Crêpes Parmentier (Buckwheat Galettes with Potato, Egg, and Cheese)
Buckwheat Crêpes (Breton Galettes):
- 1 cup (120 grams) buckwheat flour
- ¾ teaspoon kosher salt
- 2 large eggs
- 1 cup (255 grams) milk, any type
- 1 tablespoon (14 grams) melted unsalted butter
- ¼ to ½ cup (57 grams to 113 grams) water (I would recommend about 6 tablespoons)
Filling per Crêpe:
- 1 large egg
- 1 to 2 ounces (¼ to ½ cup / 30 to 55 grams) shredded Emmental (Swiss) cheese (use less for a smaller crêpe, more for a larger crêpe)
- 1 ½ to 2 ounces (¼ to ⅓ cup / 40 to 55 grams) peeled and cubed Yukon gold or yellow potato, boiled in salted water until tender (½-inch dice)
To make the crêpe batter:
- Combine all the ingredients (except water) in a blender, and blend until smooth. Cover the batter and let it rest in the refrigerator for at least 2 hours, or overnight.
To cook the crêpes:
- When you’re ready to make crêpes, thin the batter with water, using less water for thicker crêpes and more water for thinner ones. I find about 6 tablespoons to work well for this amount of batter.
- Preheat a crêpe pan or large non-stick skillet over medium-high heat. Lightly grease the pan with butter, oil, or pan spray, then pour in enough batter to thinly coat the bottom of the pan (a scant ⅓ cup is good for 8-to-9-inch diameter crêpes); tilt and swirl the pan as you pour the batter to ensure an even coating.
- Cook the crêpe for 1 to 2 minutes on the first side, until it’s golden and lifts from the pan easily. If the pan is hot enough you should yield the characteristic craters on the bottom. Flip it over and cook for another 30 seconds on the other side. Adjust the heat as necessary for even cooking.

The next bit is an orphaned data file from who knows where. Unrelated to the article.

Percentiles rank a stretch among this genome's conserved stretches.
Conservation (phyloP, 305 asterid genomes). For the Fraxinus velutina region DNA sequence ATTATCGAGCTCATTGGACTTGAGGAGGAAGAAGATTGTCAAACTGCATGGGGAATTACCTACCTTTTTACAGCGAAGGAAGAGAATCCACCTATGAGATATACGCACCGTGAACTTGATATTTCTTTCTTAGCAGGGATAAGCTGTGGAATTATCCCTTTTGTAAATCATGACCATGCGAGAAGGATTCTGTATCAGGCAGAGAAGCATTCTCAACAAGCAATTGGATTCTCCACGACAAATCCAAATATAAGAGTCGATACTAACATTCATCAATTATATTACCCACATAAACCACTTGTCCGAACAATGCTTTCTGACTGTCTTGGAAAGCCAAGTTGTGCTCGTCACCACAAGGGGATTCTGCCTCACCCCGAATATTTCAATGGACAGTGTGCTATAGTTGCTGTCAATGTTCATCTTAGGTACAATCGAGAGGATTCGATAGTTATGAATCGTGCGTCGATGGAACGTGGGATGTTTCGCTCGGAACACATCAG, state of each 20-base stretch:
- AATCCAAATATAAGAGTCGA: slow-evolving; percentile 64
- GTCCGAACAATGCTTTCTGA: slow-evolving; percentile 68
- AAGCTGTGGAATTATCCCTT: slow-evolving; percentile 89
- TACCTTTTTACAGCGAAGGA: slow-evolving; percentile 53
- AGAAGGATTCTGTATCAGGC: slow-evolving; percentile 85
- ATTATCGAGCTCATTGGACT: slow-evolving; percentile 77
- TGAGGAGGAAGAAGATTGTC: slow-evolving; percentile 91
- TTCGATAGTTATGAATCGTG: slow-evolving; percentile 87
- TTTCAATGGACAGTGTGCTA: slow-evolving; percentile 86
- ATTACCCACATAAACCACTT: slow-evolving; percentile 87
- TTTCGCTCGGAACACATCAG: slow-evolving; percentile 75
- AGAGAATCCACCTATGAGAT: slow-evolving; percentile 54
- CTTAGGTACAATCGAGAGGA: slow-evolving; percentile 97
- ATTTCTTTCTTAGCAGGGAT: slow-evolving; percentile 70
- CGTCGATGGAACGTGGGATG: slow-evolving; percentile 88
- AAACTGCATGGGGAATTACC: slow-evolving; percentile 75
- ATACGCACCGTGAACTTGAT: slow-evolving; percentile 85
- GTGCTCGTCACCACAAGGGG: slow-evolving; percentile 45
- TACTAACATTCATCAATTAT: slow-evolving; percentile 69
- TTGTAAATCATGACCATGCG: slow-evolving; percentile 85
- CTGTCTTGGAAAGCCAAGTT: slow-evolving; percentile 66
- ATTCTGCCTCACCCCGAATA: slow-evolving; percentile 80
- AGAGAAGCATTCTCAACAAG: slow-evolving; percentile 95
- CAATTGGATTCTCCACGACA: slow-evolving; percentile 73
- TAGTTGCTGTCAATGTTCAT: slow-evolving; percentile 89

- Transfer cooked crêpes to a plate, stacking them on top of one another, and covering with a towel. (The first crêpe may not turn out as well as the others, similarly to the first pancake in every batch). Crêpes can be stacked with wax or parchment paper in between, and refrigerated or frozen. You will yield about 8 (8-to-9-inch) crêpes.
To assemble the crêpes:
- Heat a non-stick pan over medium heat, and top with a cooked crêpe with the crater-side down. Carefully crack an egg into a small bowl, and then pour the egg onto the center of the crêpe, making sure the yolk is centered. Season the egg with salt. Sprinkle the cheese around the egg, leaving about a small border around the edges of the crêpe, then sprinkle the cubed potatoes over the cheese around the yolk.
- Lower the heat to low, and cover the pan with a lid. Cook until the cheese melts, the white of the egg is cooked through, and the bottom of the crêpe is crisp. Fold over the edges of the crêpe to make a square, and carefully slide the crêpe pocket onto a plate. (Alternatively you can slide the crêpe onto a plate first, and then fold over the edges). Serve immediately. Repeat with remaining crêpes and additional filling as desired.
- Note that these savory galettes will be a bit drier and crispier at the edges (especially after filling and continuing to cook them) than the tender sweet dessert-style crêpes you may be otherwise familiar with.
- To freeze leftover buckwheat crêpes, stack them between pieces of wax or parchment paper in a large freezer-safe container (with a lid) or a very large zip-top bag, and then freeze them flat.
- If you're vegetarian, make sure to use a vegetarian Swiss cheese, since Swiss Emmental is usually made with animal rennet.
- Other filling ideas for your galettes:
- Crêpe Complète: egg, ham, Emmental cheese
- Crêpe Carbonara: egg, Emmental cheese, bacon dices, crème fraîche, parmesan
- Crêpe Montagnard: raclette cheese, potato, onion, bacon dices, crème fraîche
- Crêpe Paysanne: Emmental cheese, simmered leek, bacon lardons, crème fraîche
- Crêpe Chevrette: goat cheese, walnut, crème fraîche, honey
- Crêpe Vegetarian: Emmental cheese, tomato, onion, mushrooms, crème fraîche, broccoli
- Buckwheat Crêpes adapted from King Arthur Flour; Crêpes Parmentier recipe by Victoria
*All nutritional information is based on third-party calculations and should be considered estimates. Actual nutritional content will vary with brands used, measuring methods, portion sizes and more.*